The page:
The Purpose of Analysing a Time Series Dataset
With the burgeoning data deluge in various sectors, the world has been eager to glean valuable insights from data analytics. Here we introduce some basic tools for analysing time series data, which is particularly prevalent in financial markets.
A time series refers to a time-ordered set of observations on the values that a variable takes, and such data is usually collected at regular time intervals. As for financial and economic data, typical examples include closing prices of stocks (available weekdays), consumer price indices (released monthly or quarterly), and government budgets (announced annually).
Statisticians and economists have developed complicated theories and tools for analysing time series data. The goal of time series analysis is threefold: describing data patterns, explaining phenomena, and making predictions. This article aims to provide some intuition based on understanding the basic concepts of the analysis on time series data.
Step 1: The Components of a Time Series
Time plots: The base of it all
Before performing any fancy statistical techniques, the first and foremost thing we should always do is to make a time plot with the data. A time plot is simply a graph with observations plotted against time. We can first get an intuitive feel of the patterns and features of the data, and then move on to more detailed descriptive or modelling techniques for further investigation. With the help of time plots, we can know the three main components of time series data, namely, trend, seasonality, and cyclicality.
Trends: Where are things heading?
A trend is a slow and long-term evolution in the data. For example, housing prices tend to have a long-term upward trend over tens of years, and this can be caused by long-term growth of population and economy. Also, despite short-term fluctuations, the S&P 500 Index has had an apparent uptrend for the last 10 years. A trend can be linear or nonlinear. A linear trend implies that the variable grows at a constant speed over time, while the growth rate of a non-linear trend is changing over time.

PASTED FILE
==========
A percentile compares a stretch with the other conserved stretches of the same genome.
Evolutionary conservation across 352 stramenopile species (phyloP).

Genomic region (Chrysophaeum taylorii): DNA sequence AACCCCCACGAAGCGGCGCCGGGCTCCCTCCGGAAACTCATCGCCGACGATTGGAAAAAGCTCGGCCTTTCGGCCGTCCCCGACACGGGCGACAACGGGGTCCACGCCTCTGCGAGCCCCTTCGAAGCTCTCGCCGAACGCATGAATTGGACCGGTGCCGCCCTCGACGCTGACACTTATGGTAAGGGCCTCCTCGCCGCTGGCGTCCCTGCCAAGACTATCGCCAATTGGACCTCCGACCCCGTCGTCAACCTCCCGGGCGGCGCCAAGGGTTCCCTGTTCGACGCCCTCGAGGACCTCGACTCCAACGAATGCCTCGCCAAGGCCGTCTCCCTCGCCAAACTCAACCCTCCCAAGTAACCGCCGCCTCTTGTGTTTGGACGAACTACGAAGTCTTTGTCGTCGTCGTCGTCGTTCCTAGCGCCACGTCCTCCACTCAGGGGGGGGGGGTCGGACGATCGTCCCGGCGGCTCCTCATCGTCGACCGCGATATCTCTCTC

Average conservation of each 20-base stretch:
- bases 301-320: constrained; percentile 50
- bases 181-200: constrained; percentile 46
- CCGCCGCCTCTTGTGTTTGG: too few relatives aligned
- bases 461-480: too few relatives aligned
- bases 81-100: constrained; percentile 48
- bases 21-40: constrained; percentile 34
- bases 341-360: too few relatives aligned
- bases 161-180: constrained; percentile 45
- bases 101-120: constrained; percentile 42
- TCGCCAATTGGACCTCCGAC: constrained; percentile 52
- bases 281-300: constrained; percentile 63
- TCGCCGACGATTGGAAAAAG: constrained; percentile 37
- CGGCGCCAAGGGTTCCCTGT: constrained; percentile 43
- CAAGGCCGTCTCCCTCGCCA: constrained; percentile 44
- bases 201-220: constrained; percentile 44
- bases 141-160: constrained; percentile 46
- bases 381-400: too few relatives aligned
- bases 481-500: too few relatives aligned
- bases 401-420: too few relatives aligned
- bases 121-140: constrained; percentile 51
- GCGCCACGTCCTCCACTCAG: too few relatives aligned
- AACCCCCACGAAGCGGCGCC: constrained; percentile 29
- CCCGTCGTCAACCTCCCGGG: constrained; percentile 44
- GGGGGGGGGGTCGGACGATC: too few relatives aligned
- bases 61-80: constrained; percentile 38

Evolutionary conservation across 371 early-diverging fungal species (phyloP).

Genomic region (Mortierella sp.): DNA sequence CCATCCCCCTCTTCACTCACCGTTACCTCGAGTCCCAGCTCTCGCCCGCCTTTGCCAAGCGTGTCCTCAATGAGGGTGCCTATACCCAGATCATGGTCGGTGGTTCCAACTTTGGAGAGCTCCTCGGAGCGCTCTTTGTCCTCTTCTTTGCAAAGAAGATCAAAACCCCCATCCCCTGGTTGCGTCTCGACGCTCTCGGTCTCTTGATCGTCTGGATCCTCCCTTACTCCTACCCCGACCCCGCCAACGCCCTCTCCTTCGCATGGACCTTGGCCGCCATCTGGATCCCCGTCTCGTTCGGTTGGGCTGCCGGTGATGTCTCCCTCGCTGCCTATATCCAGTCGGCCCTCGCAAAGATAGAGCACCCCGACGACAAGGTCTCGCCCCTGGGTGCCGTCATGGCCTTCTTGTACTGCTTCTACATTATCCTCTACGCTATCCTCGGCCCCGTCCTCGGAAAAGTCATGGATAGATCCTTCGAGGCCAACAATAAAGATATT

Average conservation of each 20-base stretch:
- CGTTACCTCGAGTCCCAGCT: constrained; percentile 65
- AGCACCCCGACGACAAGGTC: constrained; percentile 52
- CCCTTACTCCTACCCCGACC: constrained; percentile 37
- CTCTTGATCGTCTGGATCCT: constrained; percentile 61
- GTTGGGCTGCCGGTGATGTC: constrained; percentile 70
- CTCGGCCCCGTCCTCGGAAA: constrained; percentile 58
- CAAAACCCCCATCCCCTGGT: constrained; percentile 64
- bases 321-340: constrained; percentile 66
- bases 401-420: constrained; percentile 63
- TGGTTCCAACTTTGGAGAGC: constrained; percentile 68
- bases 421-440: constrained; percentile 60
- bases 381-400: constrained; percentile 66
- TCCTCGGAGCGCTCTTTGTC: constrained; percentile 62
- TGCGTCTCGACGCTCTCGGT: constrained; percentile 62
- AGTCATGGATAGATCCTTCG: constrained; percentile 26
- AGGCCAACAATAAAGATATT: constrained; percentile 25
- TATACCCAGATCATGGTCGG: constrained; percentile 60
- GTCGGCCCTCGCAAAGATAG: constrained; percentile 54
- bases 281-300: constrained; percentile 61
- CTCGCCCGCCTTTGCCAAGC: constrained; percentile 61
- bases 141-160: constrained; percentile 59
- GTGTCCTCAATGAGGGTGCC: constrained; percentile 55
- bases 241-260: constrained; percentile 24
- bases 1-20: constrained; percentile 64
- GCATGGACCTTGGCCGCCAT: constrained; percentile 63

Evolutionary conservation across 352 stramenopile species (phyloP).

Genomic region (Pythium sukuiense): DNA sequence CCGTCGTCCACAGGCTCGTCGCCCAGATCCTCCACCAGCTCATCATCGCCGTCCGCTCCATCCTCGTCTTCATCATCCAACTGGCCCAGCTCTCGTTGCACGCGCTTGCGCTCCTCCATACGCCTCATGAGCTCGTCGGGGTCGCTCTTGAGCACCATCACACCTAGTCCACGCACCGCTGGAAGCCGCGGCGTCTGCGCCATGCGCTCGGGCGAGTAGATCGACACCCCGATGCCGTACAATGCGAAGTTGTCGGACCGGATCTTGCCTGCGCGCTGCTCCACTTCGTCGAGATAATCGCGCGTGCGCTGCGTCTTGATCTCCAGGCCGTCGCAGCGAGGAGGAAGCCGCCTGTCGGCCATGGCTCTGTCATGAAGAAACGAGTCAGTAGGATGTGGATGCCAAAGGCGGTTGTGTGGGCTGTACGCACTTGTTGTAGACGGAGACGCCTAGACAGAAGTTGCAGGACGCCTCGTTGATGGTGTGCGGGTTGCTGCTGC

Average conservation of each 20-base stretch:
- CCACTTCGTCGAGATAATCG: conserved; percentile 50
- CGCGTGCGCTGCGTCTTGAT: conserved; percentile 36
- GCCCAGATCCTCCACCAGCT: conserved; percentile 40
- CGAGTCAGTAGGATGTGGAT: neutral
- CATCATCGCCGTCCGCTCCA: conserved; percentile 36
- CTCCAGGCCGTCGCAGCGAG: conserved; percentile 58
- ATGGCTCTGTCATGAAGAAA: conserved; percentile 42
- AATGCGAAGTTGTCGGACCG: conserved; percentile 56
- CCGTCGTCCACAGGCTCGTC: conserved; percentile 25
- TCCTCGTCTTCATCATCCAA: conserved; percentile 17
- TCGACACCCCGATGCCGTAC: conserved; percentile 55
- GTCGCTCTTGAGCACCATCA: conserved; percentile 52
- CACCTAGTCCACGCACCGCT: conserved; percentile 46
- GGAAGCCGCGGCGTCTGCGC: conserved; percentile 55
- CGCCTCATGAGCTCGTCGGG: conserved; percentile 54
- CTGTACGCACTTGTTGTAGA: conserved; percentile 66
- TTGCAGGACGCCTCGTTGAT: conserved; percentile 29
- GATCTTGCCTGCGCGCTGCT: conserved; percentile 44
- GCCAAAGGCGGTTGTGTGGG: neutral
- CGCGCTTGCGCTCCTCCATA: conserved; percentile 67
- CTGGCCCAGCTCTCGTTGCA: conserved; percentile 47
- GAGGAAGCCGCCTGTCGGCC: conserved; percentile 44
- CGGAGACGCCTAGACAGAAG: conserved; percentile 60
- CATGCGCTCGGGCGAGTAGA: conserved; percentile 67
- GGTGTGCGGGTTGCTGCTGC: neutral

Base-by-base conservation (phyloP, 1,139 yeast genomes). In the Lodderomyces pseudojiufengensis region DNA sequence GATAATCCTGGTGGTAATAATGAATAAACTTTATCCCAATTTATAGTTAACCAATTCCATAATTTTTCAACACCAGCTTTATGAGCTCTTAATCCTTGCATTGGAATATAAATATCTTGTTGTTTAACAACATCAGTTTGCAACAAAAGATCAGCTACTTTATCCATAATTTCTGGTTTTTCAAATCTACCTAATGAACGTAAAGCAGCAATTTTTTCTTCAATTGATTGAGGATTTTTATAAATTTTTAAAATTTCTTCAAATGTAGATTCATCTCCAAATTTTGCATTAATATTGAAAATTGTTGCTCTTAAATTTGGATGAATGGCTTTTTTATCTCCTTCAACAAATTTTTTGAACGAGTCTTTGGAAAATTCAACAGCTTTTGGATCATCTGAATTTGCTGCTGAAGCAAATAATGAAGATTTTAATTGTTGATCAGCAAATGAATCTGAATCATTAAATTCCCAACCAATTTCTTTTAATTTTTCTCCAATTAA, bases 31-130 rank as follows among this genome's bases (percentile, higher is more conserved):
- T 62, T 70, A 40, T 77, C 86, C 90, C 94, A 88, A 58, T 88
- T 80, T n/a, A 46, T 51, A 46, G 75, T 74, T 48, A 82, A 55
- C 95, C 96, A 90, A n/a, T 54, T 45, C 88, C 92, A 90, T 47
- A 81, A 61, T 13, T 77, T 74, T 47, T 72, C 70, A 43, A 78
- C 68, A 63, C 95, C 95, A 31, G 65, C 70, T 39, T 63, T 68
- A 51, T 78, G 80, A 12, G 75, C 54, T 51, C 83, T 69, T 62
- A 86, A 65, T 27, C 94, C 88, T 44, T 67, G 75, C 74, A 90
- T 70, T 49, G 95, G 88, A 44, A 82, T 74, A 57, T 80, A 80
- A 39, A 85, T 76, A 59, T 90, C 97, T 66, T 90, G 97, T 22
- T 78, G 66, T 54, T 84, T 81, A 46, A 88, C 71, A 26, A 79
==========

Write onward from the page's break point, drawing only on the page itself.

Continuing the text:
Seasonality: Things are changing
A seasonal pattern exists when a series is impacted by seasonal factors such as the month of the year or the day of the week. In other words, a seasonal pattern is one that repeats itself in regular time intervals. For instance, the raw figures of consumption expenditures are typically higher in the fourth quarter thanks to extra spending during the Thanksgiving and Christmas holidays. As seen in the graph, the personal consumption expenditures in the US display an uptrend with apparent seasonality.
Cyclicality: Things repeat
We usually perceive a cycle as a routine up-and-down pattern in the data, but the meaning of cyclicality in time series analysis has a much broader coverage than that. Cyclicality here includes any dynamics and persistence other than trends and seasonality in the data. Such dynamics and persistence represent connections between the past and the present, and the future and the present. Cycles can be found in many time series, as data in different time points are usually correlated to some extent. The graph below is a time plot of the new one-family houses sold in the US. We can see persistent and irregular upward and downward movement in sales over years, a dynamic that indicates strong cyclical behaviour.
Step 2: Calculating a Regression Analysis and Correlation
Here we illustrate the idea of regression analysis, which is essential for understanding the modelling of time series.
Regression analysis helps identify how two or more variables are related. For example, we can utilise regression to explore whether Ethereum returns are related to Bitcoin returns.
The most basic form of regression is linear regression with only one independent variable. This form is based on a linear function:
The variable y is the dependent variable, and the variable x is the independent variable. The graph of such an equation is a straight line in an x-y plot. The constant a is the y-intercept of the line while the constant b is the slope measuring the steepness of the line.